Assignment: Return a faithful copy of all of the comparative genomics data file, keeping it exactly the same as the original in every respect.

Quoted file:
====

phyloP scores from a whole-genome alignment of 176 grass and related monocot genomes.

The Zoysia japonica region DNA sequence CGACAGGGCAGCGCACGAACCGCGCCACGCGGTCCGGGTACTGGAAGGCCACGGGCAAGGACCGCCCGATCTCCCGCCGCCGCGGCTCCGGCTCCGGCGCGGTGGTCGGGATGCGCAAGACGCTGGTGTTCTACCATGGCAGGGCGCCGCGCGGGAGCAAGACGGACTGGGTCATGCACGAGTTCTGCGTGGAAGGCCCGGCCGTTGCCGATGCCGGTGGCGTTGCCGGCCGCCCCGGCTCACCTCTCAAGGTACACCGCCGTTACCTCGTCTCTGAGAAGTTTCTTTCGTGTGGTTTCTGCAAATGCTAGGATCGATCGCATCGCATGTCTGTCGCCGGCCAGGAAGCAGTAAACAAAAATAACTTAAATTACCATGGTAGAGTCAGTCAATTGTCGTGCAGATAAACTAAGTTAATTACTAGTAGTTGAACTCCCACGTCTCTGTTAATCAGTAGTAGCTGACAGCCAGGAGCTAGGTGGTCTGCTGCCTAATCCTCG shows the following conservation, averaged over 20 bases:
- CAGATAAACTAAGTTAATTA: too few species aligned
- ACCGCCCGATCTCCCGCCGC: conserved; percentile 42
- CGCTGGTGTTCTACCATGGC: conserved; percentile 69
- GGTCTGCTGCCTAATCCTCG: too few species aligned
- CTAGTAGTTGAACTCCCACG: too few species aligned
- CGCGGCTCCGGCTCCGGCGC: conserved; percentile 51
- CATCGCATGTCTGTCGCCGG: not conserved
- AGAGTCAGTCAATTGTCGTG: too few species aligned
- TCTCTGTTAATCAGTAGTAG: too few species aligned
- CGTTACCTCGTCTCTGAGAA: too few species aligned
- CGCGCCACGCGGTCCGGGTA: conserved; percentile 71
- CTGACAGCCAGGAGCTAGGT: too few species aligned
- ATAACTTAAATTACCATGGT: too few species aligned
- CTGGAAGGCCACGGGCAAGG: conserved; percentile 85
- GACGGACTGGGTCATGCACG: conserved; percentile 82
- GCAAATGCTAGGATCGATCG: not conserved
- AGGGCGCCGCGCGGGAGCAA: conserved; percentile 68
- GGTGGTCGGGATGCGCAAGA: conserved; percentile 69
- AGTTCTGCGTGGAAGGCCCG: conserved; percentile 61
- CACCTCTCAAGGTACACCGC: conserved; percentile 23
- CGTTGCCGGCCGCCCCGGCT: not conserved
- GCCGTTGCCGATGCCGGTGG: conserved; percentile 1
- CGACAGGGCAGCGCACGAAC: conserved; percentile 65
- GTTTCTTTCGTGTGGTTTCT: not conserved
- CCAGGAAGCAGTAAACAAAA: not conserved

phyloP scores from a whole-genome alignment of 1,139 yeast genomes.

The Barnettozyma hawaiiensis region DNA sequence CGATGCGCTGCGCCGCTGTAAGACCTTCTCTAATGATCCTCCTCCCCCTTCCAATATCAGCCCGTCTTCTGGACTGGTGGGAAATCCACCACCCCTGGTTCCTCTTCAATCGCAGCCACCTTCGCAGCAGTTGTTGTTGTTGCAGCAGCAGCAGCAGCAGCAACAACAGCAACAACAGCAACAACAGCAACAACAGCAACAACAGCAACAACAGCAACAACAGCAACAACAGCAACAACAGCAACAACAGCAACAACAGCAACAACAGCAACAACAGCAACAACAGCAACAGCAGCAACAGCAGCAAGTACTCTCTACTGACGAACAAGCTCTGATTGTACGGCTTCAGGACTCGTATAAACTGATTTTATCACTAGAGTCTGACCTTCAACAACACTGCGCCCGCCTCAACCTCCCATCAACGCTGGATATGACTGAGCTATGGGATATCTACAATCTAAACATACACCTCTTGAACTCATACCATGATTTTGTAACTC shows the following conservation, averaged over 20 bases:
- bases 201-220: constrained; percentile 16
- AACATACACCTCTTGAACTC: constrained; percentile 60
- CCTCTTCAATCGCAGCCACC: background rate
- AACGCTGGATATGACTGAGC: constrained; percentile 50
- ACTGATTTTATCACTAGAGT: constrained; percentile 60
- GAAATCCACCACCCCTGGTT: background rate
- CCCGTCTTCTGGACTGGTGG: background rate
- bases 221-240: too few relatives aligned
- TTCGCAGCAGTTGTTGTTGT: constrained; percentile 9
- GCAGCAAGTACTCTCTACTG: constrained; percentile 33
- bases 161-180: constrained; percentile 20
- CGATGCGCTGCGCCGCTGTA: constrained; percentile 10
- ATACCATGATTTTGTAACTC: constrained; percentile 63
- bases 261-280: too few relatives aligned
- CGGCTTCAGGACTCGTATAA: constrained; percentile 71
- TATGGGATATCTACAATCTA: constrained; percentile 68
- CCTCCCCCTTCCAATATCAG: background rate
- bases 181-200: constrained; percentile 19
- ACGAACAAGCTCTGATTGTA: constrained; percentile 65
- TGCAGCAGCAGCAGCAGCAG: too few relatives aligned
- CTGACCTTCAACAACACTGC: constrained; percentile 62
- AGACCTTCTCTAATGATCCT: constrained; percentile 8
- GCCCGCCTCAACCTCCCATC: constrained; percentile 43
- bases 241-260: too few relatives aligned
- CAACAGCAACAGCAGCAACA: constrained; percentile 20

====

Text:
phyloP scores from a whole-genome alignment of 176 grass and related monocot genomes.

The Zoysia japonica region DNA sequence CGACAGGGCAGCGCACGAACCGCGCCACGCGGTCCGGGTACTGGAAGGCCACGGGCAAGGACCGCCCGATCTCCCGCCGCCGCGGCTCCGGCTCCGGCGCGGTGGTCGGGATGCGCAAGACGCTGGTGTTCTACCATGGCAGGGCGCCGCGCGGGAGCAAGACGGACTGGGTCATGCACGAGTTCTGCGTGGAAGGCCCGGCCGTTGCCGATGCCGGTGGCGTTGCCGGCCGCCCCGGCTCACCTCTCAAGGTACACCGCCGTTACCTCGTCTCTGAGAAGTTTCTTTCGTGTGGTTTCTGCAAATGCTAGGATCGATCGCATCGCATGTCTGTCGCCGGCCAGGAAGCAGTAAACAAAAATAACTTAAATTACCATGGTAGAGTCAGTCAATTGTCGTGCAGATAAACTAAGTTAATTACTAGTAGTTGAACTCCCACGTCTCTGTTAATCAGTAGTAGCTGACAGCCAGGAGCTAGGTGGTCTGCTGCCTAATCCTCG shows the following conservation, averaged over 20 bases:
- CAGATAAACTAAGTTAATTA: too few species aligned
- ACCGCCCGATCTCCCGCCGC: conserved; percentile 42
- CGCTGGTGTTCTACCATGGC: conserved; percentile 69
- GGTCTGCTGCCTAATCCTCG: too few species aligned
- CTAGTAGTTGAACTCCCACG: too few species aligned
- CGCGGCTCCGGCTCCGGCGC: conserved; percentile 51
- CATCGCATGTCTGTCGCCGG: not conserved
- AGAGTCAGTCAATTGTCGTG: too few species aligned
- TCTCTGTTAATCAGTAGTAG: too few species aligned
- CGTTACCTCGTCTCTGAGAA: too few species aligned
- CGCGCCACGCGGTCCGGGTA: conserved; percentile 71
- CTGACAGCCAGGAGCTAGGT: too few species aligned
- ATAACTTAAATTACCATGGT: too few species aligned
- CTGGAAGGCCACGGGCAAGG: conserved; percentile 85
- GACGGACTGGGTCATGCACG: conserved; percentile 82
- GCAAATGCTAGGATCGATCG: not conserved
- AGGGCGCCGCGCGGGAGCAA: conserved; percentile 68
- GGTGGTCGGGATGCGCAAGA: conserved; percentile 69
- AGTTCTGCGTGGAAGGCCCG: conserved; percentile 61
- CACCTCTCAAGGTACACCGC: conserved; percentile 23
- CGTTGCCGGCCGCCCCGGCT: not conserved
- GCCGTTGCCGATGCCGGTGG: conserved; percentile 1
- CGACAGGGCAGCGCACGAAC: conserved; percentile 65
- GTTTCTTTCGTGTGGTTTCT: not conserved
- CCAGGAAGCAGTAAACAAAA: not conserved

phyloP scores from a whole-genome alignment of 1,139 yeast genomes.

The Barnettozyma hawaiiensis region DNA sequence CGATGCGCTGCGCCGCTGTAAGACCTTCTCTAATGATCCTCCTCCCCCTTCCAATATCAGCCCGTCTTCTGGACTGGTGGGAAATCCACCACCCCTGGTTCCTCTTCAATCGCAGCCACCTTCGCAGCAGTTGTTGTTGTTGCAGCAGCAGCAGCAGCAGCAACAACAGCAACAACAGCAACAACAGCAACAACAGCAACAACAGCAACAACAGCAACAACAGCAACAACAGCAACAACAGCAACAACAGCAACAACAGCAACAACAGCAACAACAGCAACAACAGCAACAGCAGCAACAGCAGCAAGTACTCTCTACTGACGAACAAGCTCTGATTGTACGGCTTCAGGACTCGTATAAACTGATTTTATCACTAGAGTCTGACCTTCAACAACACTGCGCCCGCCTCAACCTCCCATCAACGCTGGATATGACTGAGCTATGGGATATCTACAATCTAAACATACACCTCTTGAACTCATACCATGATTTTGTAACTC shows the following conservation, averaged over 20 bases:
- bases 201-220: constrained; percentile 16
- AACATACACCTCTTGAACTC: constrained; percentile 60
- CCTCTTCAATCGCAGCCACC: background rate
- AACGCTGGATATGACTGAGC: constrained; percentile 50
- ACTGATTTTATCACTAGAGT: constrained; percentile 60
- GAAATCCACCACCCCTGGTT: background rate
- CCCGTCTTCTGGACTGGTGG: background rate
- bases 221-240: too few relatives aligned
- TTCGCAGCAGTTGTTGTTGT: constrained; percentile 9
- GCAGCAAGTACTCTCTACTG: constrained; percentile 33
- bases 161-180: constrained; percentile 20
- CGATGCGCTGCGCCGCTGTA: constrained; percentile 10
- ATACCATGATTTTGTAACTC: constrained; percentile 63
- bases 261-280: too few relatives aligned
- CGGCTTCAGGACTCGTATAA: constrained; percentile 71
- TATGGGATATCTACAATCTA: constrained; percentile 68
- CCTCCCCCTTCCAATATCAG: background rate
- bases 181-200: constrained; percentile 19
- ACGAACAAGCTCTGATTGTA: constrained; percentile 65
- TGCAGCAGCAGCAGCAGCAG: too few relatives aligned
- CTGACCTTCAACAACACTGC: constrained; percentile 62
- AGACCTTCTCTAATGATCCT: constrained; percentile 8
- GCCCGCCTCAACCTCCCATC: constrained; percentile 43
- bases 241-260: too few relatives aligned
- CAACAGCAACAGCAGCAACA: constrained; percentile 20